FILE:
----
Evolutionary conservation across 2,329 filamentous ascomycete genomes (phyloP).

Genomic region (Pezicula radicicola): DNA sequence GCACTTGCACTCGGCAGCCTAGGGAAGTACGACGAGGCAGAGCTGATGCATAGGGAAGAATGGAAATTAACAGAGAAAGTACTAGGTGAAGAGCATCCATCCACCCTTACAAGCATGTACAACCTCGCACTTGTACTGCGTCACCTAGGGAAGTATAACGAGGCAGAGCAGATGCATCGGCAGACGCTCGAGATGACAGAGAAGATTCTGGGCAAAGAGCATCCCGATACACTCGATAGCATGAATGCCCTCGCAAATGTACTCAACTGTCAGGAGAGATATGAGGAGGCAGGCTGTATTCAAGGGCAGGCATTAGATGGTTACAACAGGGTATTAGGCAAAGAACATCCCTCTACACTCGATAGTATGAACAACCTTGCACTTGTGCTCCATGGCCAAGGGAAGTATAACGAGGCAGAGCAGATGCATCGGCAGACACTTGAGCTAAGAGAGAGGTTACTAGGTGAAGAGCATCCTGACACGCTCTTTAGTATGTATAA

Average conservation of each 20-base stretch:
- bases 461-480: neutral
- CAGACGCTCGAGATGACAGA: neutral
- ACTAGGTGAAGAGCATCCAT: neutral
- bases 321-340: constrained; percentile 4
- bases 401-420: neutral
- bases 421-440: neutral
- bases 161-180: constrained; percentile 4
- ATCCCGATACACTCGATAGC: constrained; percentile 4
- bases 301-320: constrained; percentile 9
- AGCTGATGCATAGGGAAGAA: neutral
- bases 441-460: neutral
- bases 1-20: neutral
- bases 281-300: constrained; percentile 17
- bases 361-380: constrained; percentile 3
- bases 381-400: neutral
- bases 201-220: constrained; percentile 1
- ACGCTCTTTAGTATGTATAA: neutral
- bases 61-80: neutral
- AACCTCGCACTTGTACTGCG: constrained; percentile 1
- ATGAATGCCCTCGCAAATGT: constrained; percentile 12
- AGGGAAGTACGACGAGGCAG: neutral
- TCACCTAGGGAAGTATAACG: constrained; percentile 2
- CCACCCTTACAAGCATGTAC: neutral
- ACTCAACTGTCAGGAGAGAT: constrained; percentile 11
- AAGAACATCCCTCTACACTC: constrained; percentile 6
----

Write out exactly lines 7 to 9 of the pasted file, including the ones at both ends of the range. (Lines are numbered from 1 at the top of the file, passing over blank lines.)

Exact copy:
- bases 321-340: constrained; percentile 4
- bases 401-420: neutral
- bases 421-440: neutral